Contrary to the global view of many countries in Africa having the world’s poorest and least developed economies, wealth experts are expecting the number of multimillionaires on the continent to rocket over the next decade.
Looking at the world’s richest people who have £18 million or more in net assets, their number has surged by 59% globally since 2003, but in Africa, the super-rich club has increased by 130%.
This astonishing rise from rages to riches eclipses the rest of the world – the Middle East is not far behind with a jump of 116%, but the rest lag a long way back – with rises of 89% in Asia and 44% in Europe.
The data comes from a study by international property consultants Knight Frank and market research firm WealthInsight.
The study predicts almost 3,000 more ultra wealthy individuals will join the throng in Africa by 2023.
The African rich list
Nairobi, Kenya, will head the African rich list with an increase of 78%, with Marrakesh, Morocco, with 60% and South Africa adding 41% in Johannesburg and 37% in Cape Town.
WealthInsight’s Oliver Williams explains the explosion of wealth in Nigeria is set to create a huge market for luxury brands.
“Nigeria’s multimillionaires enjoy a luxury lifestyle already and that’s set to take off even more,” he said.
“The country already has Africa’s biggest market for private jets, champagne and fine art. Nigerians already shop in London and many European capitals, but many brands are considering opening outlets in Lagos and Abuja.”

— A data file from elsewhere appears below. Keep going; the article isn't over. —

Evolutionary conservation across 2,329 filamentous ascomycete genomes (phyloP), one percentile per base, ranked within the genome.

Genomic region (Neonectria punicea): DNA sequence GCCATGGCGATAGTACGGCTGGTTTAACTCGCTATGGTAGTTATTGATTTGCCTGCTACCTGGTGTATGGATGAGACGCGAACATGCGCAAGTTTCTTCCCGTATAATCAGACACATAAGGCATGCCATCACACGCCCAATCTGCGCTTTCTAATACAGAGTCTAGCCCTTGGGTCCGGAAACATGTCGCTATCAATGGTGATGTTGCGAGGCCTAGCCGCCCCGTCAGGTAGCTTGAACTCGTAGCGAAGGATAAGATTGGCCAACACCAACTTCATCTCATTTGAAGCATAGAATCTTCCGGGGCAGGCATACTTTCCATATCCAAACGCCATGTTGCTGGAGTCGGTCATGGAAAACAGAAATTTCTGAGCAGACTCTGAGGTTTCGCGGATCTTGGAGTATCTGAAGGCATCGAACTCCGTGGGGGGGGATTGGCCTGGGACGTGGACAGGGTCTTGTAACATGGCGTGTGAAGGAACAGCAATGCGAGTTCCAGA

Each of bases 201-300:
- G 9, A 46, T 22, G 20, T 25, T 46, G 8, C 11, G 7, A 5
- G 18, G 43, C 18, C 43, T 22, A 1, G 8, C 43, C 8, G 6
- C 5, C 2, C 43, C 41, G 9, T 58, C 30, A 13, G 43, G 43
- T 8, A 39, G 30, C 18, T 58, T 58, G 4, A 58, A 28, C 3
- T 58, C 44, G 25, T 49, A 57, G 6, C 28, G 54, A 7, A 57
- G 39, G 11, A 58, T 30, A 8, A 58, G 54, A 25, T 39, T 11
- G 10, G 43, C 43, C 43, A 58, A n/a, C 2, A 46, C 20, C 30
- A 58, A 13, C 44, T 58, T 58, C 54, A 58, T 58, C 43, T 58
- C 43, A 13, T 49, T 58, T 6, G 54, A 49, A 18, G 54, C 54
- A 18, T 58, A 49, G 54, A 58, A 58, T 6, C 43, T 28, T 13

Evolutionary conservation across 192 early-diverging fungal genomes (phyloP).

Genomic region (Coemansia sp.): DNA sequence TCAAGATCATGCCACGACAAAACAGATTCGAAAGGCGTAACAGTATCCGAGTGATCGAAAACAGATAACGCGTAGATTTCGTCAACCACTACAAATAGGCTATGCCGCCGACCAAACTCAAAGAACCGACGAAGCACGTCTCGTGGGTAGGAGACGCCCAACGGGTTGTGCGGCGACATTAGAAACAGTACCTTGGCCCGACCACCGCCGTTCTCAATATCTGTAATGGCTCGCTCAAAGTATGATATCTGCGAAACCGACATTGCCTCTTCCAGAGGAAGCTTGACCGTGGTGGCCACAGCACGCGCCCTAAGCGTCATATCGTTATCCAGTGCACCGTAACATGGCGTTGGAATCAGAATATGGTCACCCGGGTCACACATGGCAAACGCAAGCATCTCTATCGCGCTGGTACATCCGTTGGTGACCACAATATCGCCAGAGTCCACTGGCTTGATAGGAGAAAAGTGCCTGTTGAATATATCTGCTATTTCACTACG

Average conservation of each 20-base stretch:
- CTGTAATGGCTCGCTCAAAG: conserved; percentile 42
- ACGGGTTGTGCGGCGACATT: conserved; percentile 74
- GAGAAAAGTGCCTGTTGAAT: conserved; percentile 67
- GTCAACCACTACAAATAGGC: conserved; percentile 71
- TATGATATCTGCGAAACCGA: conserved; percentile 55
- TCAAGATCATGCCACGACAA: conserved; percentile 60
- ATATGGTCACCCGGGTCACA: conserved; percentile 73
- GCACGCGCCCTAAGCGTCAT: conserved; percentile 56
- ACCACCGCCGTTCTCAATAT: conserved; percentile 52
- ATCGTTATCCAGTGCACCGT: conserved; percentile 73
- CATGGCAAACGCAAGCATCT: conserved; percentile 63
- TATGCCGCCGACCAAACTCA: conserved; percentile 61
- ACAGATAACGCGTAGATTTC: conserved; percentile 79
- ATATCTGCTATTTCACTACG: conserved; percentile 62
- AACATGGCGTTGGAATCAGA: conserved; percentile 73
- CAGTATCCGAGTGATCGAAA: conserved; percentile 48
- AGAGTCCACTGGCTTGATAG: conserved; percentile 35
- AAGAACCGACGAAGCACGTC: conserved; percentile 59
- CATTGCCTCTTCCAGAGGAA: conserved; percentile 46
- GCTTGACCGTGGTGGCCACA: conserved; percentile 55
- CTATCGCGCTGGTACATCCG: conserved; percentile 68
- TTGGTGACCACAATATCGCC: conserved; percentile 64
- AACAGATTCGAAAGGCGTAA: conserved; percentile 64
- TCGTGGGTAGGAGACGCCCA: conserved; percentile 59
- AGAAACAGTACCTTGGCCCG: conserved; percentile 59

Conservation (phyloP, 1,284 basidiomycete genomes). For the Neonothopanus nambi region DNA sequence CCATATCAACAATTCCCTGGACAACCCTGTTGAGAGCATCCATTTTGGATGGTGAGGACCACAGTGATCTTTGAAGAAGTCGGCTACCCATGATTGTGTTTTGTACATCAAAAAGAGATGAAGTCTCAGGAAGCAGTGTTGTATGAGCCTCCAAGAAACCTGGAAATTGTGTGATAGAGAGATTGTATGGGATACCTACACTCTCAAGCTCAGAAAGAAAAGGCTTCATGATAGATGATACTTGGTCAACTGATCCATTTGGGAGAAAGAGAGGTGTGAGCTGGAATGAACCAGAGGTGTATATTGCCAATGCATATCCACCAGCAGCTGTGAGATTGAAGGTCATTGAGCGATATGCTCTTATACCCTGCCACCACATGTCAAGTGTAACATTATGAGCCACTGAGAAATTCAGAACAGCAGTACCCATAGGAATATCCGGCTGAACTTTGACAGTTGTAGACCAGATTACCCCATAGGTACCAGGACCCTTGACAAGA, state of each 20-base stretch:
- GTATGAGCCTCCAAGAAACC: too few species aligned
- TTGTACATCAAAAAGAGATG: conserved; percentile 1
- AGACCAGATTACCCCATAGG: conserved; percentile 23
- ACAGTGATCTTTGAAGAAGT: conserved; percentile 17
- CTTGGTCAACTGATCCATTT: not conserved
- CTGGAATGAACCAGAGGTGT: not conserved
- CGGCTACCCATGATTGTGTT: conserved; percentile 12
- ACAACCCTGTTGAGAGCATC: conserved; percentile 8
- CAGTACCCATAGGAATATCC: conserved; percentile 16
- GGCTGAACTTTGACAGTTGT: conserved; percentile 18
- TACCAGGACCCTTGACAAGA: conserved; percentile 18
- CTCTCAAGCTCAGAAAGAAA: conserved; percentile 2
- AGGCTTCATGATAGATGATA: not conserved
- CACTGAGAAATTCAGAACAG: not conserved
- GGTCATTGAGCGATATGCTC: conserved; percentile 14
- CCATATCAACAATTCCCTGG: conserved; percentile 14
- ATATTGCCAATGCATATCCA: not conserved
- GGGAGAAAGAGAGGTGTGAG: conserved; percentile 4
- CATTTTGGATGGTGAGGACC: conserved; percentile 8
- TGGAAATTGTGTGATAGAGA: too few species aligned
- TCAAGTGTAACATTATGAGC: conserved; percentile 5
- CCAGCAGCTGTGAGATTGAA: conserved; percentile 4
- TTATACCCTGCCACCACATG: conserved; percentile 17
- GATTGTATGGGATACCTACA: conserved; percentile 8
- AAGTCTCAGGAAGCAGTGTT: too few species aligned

He also points out private bankers have enormous potential to exploit in Nigeria.
Foreign investment pouring in
“Millionaires in the country are worth almost £55 billion and we expect that to soar to nearer £75 billion by 2018. It’s no wonder private banks and wealth managers are rushing to set up shop in the country.”
Expanding wealth is not restricted to Nigeria; other African countries like Ghana, South Africa, Kenya and Zimbabwe are also in the international top 10 for increasing the number of multimillionaires.
“Africa’s potential to create massive wealth should not be underestimated,” says the study.
“Foreign investment is pouring into the continent and is likely to continue to increase. The only negative point is governments must send on infrastructure to encourage wealth creation from expanding economies to keep the ball rolling.
“Nations also need robust banking systems to foster wealth. For instance, Cote d’Ivoire and Ethiopia have high GDP growth but weak banks that is not feeding that growth through to individual wealth.”